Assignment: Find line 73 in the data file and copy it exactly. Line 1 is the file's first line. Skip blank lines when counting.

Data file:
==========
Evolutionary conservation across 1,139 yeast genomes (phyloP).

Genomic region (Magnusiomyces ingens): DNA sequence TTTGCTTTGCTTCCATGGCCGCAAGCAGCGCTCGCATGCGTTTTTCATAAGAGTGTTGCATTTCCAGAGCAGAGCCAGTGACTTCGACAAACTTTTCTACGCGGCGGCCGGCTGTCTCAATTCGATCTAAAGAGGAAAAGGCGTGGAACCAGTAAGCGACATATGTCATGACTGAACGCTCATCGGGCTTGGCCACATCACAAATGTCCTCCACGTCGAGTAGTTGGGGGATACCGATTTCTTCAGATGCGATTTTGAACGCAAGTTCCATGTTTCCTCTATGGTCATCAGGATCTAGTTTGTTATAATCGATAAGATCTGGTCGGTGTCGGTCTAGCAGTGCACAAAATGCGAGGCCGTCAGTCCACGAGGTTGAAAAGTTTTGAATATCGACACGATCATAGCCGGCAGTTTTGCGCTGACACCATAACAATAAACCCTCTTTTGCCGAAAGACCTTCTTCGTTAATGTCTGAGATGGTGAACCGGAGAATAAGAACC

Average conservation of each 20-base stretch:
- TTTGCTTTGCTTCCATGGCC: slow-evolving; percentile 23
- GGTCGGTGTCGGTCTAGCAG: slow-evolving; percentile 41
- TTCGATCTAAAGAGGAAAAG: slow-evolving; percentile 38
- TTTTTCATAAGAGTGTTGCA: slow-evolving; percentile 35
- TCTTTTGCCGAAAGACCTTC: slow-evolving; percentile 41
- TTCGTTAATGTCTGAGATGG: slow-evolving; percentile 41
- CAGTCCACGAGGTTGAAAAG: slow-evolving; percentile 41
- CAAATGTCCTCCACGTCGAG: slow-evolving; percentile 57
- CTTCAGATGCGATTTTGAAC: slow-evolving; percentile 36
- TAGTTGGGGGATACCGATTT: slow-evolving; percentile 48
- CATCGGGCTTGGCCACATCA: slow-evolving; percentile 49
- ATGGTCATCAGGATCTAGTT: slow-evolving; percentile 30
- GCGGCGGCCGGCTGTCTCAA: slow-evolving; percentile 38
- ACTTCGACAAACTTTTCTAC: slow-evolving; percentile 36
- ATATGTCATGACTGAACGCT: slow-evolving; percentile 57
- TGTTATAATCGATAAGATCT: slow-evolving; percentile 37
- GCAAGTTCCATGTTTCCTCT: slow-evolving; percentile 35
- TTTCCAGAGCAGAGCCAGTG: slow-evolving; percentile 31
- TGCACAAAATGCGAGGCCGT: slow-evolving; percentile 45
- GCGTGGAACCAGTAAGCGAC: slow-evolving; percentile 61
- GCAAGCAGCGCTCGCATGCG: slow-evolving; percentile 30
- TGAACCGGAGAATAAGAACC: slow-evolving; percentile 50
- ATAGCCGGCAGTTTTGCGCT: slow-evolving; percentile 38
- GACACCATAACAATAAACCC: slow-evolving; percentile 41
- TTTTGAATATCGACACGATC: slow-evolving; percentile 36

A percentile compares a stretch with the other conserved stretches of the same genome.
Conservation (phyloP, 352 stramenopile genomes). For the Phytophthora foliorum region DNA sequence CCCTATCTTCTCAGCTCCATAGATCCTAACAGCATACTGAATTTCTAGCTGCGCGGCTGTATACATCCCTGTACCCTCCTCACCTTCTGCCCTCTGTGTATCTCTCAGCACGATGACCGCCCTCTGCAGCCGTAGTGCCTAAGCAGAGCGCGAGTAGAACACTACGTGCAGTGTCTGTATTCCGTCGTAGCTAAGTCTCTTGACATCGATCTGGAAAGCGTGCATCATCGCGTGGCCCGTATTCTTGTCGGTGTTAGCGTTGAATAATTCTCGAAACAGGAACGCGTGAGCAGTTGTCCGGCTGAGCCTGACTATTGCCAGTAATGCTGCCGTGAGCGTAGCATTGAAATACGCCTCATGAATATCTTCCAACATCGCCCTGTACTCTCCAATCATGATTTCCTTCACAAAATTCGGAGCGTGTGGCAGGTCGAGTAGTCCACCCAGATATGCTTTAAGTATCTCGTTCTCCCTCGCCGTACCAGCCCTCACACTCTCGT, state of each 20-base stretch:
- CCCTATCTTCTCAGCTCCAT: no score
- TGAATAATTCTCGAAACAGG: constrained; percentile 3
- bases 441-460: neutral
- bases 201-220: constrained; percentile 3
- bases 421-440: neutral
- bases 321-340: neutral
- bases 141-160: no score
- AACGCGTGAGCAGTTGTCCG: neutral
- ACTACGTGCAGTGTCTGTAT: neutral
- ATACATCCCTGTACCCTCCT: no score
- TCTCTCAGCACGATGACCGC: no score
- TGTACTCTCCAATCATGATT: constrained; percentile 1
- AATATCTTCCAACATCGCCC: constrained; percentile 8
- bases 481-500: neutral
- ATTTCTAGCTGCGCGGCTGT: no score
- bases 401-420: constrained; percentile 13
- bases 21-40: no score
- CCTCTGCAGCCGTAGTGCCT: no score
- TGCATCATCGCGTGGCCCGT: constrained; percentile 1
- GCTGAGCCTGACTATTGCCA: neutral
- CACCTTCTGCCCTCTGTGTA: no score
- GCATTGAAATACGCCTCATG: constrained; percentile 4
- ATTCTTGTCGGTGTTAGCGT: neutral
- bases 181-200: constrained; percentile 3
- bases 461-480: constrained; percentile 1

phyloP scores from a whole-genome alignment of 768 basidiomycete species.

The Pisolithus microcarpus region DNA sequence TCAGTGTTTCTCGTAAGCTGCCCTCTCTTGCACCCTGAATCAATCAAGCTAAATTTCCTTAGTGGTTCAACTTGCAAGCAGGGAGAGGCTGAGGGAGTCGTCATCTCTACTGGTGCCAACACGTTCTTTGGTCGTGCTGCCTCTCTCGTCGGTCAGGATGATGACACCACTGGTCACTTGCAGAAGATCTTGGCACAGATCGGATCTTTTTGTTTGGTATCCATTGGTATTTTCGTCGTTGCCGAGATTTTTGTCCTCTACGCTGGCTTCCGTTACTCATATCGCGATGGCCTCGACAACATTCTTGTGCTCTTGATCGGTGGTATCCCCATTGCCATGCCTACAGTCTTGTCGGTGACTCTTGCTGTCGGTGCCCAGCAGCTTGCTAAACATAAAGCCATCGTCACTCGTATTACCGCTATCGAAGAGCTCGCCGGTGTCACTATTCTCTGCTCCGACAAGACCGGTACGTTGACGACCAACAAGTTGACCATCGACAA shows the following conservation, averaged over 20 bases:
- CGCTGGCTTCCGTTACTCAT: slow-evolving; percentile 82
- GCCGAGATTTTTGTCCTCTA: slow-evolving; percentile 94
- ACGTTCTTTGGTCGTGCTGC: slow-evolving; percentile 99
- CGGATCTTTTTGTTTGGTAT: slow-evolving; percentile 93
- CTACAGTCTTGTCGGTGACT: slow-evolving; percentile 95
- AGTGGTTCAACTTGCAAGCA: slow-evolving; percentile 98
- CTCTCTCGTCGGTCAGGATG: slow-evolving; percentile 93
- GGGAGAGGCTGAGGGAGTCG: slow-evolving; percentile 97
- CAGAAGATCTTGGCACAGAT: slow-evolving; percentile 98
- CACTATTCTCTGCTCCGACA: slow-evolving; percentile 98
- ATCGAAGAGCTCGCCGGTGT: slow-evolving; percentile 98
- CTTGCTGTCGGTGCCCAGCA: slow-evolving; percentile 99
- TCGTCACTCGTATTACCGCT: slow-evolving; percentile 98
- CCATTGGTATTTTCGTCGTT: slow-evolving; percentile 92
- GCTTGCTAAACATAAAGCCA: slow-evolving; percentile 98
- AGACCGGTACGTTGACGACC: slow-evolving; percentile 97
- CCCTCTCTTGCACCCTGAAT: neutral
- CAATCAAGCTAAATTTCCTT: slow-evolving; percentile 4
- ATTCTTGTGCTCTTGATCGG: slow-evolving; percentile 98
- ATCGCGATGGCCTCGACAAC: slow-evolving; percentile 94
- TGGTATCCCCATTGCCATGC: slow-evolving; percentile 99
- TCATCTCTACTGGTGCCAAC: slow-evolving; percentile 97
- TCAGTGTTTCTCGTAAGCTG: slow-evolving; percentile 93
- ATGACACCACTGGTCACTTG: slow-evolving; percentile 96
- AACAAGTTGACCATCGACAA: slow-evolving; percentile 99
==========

- AGACCGGTACGTTGACGACC: slow-evolving; percentile 97